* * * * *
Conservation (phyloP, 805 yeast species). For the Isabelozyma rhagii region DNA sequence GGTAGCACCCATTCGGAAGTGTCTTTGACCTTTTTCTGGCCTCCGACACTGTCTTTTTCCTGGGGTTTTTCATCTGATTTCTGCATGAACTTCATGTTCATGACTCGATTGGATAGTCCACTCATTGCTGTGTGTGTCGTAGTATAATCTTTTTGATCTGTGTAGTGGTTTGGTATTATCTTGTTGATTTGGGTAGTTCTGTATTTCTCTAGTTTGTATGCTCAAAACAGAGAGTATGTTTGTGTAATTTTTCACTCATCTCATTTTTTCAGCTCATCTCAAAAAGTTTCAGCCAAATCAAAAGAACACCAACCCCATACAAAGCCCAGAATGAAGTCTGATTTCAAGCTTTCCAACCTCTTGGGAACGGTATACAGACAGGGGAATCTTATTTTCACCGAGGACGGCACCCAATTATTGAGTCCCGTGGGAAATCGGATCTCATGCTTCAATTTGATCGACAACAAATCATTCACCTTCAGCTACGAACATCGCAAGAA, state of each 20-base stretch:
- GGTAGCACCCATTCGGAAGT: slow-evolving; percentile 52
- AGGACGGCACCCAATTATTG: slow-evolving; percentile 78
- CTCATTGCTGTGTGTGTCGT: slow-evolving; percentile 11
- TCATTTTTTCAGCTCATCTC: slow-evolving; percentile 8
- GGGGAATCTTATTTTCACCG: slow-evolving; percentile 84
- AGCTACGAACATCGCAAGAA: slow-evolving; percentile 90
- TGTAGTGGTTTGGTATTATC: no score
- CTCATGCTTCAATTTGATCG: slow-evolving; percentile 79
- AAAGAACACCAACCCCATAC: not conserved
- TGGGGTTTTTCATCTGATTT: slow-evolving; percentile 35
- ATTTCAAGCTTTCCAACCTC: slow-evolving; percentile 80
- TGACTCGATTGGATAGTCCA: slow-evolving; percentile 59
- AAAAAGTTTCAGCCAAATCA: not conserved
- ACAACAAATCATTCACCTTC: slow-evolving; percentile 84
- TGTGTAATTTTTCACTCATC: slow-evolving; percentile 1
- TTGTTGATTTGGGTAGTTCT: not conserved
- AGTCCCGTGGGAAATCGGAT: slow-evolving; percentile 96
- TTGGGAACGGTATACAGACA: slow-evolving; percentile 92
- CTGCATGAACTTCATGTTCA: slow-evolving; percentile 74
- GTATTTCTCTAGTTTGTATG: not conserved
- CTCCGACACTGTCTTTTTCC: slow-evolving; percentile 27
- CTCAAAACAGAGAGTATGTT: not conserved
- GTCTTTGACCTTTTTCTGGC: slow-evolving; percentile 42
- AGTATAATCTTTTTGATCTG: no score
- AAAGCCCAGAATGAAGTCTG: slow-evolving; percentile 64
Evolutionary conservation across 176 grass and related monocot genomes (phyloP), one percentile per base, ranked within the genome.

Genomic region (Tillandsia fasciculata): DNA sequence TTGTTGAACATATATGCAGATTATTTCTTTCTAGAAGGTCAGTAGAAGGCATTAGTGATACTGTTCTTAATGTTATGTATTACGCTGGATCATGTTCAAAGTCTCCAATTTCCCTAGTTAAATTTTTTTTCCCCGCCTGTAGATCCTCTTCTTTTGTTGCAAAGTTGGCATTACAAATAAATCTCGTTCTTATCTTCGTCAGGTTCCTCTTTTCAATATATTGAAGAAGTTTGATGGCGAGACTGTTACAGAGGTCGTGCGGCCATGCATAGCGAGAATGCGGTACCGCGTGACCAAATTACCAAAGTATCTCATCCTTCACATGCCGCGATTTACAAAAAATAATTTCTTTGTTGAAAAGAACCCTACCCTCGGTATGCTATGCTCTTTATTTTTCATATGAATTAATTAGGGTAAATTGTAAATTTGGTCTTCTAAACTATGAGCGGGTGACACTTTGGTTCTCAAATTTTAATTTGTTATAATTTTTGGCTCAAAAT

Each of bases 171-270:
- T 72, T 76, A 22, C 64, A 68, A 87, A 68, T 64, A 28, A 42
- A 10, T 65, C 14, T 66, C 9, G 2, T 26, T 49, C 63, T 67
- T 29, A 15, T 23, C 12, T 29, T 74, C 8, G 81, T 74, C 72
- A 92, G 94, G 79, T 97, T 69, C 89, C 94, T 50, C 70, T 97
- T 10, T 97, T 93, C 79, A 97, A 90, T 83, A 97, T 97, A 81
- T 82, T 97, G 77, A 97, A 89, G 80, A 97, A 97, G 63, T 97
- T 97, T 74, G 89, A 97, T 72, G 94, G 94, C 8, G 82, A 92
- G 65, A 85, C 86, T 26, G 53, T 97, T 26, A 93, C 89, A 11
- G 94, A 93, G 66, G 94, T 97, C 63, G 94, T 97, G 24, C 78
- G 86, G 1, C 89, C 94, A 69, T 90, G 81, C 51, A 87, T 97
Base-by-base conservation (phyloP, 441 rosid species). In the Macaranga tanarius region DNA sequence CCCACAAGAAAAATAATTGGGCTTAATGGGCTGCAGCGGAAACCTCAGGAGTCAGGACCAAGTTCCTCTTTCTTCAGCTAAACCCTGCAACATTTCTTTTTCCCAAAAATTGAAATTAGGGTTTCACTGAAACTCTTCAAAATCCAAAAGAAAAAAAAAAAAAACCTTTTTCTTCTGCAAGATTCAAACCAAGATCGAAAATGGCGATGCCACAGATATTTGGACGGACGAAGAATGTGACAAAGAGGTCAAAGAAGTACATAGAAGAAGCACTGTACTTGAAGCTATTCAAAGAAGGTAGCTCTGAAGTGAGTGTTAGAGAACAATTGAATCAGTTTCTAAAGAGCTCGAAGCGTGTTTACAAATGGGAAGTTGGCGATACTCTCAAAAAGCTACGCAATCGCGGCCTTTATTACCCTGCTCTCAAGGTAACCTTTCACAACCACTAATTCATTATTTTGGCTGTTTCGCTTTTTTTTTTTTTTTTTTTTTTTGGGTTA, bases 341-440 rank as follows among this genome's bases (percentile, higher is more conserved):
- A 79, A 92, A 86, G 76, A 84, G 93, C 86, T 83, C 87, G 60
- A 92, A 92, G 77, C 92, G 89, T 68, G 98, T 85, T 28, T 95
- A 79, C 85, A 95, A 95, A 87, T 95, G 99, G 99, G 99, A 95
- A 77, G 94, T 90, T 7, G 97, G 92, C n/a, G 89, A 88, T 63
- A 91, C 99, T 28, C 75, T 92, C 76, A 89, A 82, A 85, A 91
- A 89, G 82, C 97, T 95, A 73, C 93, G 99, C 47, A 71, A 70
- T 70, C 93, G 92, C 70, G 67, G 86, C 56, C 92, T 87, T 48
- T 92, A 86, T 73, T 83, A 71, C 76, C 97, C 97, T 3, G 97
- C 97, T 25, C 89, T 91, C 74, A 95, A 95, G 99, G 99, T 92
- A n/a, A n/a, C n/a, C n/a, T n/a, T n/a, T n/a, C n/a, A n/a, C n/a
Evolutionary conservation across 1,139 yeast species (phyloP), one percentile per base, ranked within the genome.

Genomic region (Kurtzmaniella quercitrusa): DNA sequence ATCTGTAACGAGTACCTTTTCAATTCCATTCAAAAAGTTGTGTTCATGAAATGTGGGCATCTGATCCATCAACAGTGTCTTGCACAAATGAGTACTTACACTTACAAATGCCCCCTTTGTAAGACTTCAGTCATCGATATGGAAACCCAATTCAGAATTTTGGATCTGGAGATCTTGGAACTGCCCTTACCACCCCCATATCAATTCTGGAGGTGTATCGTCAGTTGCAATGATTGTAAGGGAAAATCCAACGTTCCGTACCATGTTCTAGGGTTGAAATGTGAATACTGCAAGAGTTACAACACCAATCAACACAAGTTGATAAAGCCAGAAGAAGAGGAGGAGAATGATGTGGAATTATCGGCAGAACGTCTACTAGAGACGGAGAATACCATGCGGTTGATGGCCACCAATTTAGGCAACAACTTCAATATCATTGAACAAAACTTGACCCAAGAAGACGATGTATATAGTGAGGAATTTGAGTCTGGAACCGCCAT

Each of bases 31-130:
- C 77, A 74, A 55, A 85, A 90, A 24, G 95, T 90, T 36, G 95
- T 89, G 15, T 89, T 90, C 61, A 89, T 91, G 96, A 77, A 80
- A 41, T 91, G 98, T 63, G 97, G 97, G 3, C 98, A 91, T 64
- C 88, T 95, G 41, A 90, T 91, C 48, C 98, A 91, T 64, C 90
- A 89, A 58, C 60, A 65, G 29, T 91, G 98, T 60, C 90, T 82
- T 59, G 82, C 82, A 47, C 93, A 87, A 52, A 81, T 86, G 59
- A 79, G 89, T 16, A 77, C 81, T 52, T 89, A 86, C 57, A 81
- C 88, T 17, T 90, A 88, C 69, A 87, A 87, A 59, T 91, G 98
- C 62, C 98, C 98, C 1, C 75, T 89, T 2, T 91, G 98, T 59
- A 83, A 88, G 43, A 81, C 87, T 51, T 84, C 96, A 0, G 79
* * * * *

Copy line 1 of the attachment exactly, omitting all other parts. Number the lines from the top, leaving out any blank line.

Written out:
Conservation (phyloP, 805 yeast species). For the Isabelozyma rhagii region DNA sequence GGTAGCACCCATTCGGAAGTGTCTTTGACCTTTTTCTGGCCTCCGACACTGTCTTTTTCCTGGGGTTTTTCATCTGATTTCTGCATGAACTTCATGTTCATGACTCGATTGGATAGTCCACTCATTGCTGTGTGTGTCGTAGTATAATCTTTTTGATCTGTGTAGTGGTTTGGTATTATCTTGTTGATTTGGGTAGTTCTGTATTTCTCTAGTTTGTATGCTCAAAACAGAGAGTATGTTTGTGTAATTTTTCACTCATCTCATTTTTTCAGCTCATCTCAAAAAGTTTCAGCCAAATCAAAAGAACACCAACCCCATACAAAGCCCAGAATGAAGTCTGATTTCAAGCTTTCCAACCTCTTGGGAACGGTATACAGACAGGGGAATCTTATTTTCACCGAGGACGGCACCCAATTATTGAGTCCCGTGGGAAATCGGATCTCATGCTTCAATTTGATCGACAACAAATCATTCACCTTCAGCTACGAACATCGCAAGAA, state of each 20-base stretch: